Viscoelasticity of the muscle-tendon unit is returned more rapidly than range of motion after stretching.

Mizuno T, Matsumoto M, Umemura Y. Scand J Med Sci Sports. 2011 May 12. doi: 10.1111/j.1600-0838.2011.01329.x. [Epub ahead of print]

Static stretching is one of the most common injury prevention techniques used in athletics, both competitive and recreational. It has been shown to have acute benefits like increased range of motion (ROM) and decreased stiffness of the muscle-tendon unit. Chronic stretching has also been studied and found to have benefits. All of these benefits are thought to minimize stress on the joint and muscle-tendon unit and therefore decrease the risk of injury. However, the duration of these benefits following acute stretching have never been examined. Therefore, this study examined the displacement of the myotendinous junction, passive end ROM, and passive torque of the gastrocnemius medialis muscle in 11 healthy participants (average age 23 years) following an acute bout of static stretching to determine the duration of beneficial effects. These characteristics were measured before stretching as well as 0, 15, 30, 60, and 90 minutes following stretching. During the time point participants remained in a seated position. Stretching consisted of passive dorsiflexion to the end ROM which was held for 1 minute and repeated 5 times. They found that after stretching passive end ROM significantly increased at 0, 15, and 30 minutes but not at the 60 or 90 minute time point compared to pre-stetching. Passive torque at end ROM was also increased after stretching. Stiffness was found to be significantly decreased immediately after stretching however stiffness was similar to pre-stretching by 15 minutes post-stretching.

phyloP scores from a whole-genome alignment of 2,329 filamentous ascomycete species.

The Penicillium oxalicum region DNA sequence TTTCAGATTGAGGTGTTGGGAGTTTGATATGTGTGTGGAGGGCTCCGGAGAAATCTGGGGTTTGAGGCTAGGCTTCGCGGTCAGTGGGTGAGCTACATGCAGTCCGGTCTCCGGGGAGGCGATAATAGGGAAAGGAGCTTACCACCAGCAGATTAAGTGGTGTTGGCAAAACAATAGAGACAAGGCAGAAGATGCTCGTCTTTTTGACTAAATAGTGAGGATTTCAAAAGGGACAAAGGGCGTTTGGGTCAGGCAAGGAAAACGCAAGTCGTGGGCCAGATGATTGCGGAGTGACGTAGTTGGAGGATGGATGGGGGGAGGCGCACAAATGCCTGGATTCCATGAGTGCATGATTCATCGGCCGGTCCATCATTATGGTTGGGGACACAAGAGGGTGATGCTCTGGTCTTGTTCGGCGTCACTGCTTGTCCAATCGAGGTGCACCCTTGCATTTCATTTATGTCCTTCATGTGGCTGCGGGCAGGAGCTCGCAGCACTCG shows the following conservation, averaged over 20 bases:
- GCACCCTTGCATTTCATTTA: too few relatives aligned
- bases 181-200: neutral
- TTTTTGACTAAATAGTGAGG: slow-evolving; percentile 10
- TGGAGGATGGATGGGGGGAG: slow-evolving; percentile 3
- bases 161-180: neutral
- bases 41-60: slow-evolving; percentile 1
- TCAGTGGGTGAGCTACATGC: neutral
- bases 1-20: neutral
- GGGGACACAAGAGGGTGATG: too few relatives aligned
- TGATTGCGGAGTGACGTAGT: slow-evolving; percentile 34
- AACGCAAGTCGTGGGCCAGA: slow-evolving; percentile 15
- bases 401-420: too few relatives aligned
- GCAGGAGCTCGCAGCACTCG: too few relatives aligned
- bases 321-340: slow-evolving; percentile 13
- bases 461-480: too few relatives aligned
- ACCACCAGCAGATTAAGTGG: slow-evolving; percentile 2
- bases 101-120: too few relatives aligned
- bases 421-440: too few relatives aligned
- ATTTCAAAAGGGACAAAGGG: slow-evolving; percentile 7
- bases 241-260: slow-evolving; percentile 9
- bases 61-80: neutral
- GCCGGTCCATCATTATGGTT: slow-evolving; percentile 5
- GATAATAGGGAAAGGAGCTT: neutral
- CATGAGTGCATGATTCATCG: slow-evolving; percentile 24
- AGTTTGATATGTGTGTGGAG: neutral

This study provides additional information to clinicians for the benefits of stretching but also raises additional questions. Static stretching is thought to decrease injuries by decreasing tissue stiffness and increasing ROM. Previously this was thought to be maintained for extended periods of time during activity. These results suggest that only ROM is sustained overtime and muscle-tendon unit stiffness is not. This raises some interesting questions clinically. Which is more important in preventing injuries: ROM or stiffness? Do these characteristics contribute to reducing injury rates at all? The sustained increase in ROM could potentially help to minimize injuries by dissipating force over a greater ROM and time. This study found that it only lasted 30 minutes however these participants remained seated during that period. Therefore, walking or running may help to further maintain the increase in ROM and stiffness. This would be a nice follow-up study. One methodology issue is that muscle-tendon stiffness was calculated by the displacement of the myoteninous junction and the torque during passive motion. However, this torque is caused by the entire ankle joint, not just the gastrocnemius. Therefore, the stiffness is not specific to the muscle-tendon unit but the whole ankle joint. As clinicians we are continually searching for validity to the treatments we used every day. This study is a nice addition to the knowledge about static stretching and how long the beneficial effect can be maintained. However, additional research is required. What are your thoughts on these results? Do you feel static stretching is an important part of injury prevention? Do you feel its joint specific?

Written by: Stephen Thomas
Reviewed by: Jeffrey Driban